Tulum

Home to the third most popular archeological site in Mexico (after
Teotihuacan and Chichen Itza), Tulum is an increasingly popular spot on the Mayan Riveria, though far less developed than Cancun or Playa del Carmen.

First impressions weren’t great, with a 10km long strip of development along the main road, it’s a very spread out place best explored by bike or car. Around town is a real mix of new developments, shanty like areas, and jungle.

The Mayan ruins are understandably popular thanks to their location. The buildings themselves are pretty average by Mayan standards, and represent the post-Classic period, with Tulum still occupied until the Spanish arrived.

Their setting though is spectacular, along a beautiful stretch of coastline.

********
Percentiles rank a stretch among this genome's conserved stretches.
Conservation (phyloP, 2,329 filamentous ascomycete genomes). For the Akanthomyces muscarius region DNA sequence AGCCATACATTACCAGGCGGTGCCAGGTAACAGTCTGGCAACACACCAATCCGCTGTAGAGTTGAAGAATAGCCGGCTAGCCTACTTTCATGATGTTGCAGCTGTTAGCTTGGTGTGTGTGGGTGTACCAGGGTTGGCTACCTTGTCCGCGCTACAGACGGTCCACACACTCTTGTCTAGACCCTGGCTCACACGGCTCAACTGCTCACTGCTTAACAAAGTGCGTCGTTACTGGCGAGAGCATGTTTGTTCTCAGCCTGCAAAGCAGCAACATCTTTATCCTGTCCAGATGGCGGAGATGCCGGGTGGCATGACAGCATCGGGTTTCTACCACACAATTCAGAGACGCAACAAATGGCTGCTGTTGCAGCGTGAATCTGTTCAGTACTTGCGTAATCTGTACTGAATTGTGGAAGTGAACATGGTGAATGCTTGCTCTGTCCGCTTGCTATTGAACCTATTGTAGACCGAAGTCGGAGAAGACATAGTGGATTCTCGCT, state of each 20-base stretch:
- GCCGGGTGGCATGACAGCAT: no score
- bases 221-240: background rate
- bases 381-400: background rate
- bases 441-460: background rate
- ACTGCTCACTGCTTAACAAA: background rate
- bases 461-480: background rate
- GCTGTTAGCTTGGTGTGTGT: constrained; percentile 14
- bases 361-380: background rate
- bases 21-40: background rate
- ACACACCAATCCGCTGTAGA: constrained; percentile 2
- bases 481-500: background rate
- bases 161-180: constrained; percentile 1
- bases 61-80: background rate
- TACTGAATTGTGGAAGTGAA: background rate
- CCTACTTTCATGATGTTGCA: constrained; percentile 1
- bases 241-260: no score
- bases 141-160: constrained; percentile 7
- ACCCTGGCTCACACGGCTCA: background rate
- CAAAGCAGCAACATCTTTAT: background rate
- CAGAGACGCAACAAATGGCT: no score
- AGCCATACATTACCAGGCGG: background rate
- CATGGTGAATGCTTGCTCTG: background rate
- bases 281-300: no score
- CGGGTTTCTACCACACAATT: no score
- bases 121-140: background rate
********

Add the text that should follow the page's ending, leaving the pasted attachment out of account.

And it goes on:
The site is very popular, with over 2.2 million visitors a year. I got there shortly after it opened at 8am and already it was starting to fill up with people, even before the influx of tour groups from Cancun and Playa del Carmen arrived around 10am.

Nearby is a public beach which was pleasant enough first thing.

An unexpected highlight of Tulum was the huge amount of street art almost everywhere in town.

Tulum is also home to a number of cenotes, fresh water pools connected by underground caves and tunnels. I knew I was going to be visiting much better ones in the days ahead so I skipped and spent the time exploring Tulum by bike looking for street art instead.

To end with a few photos from Bacalar, a late lunch by the water on the way from the Belize border to Tulum. Nice spot…

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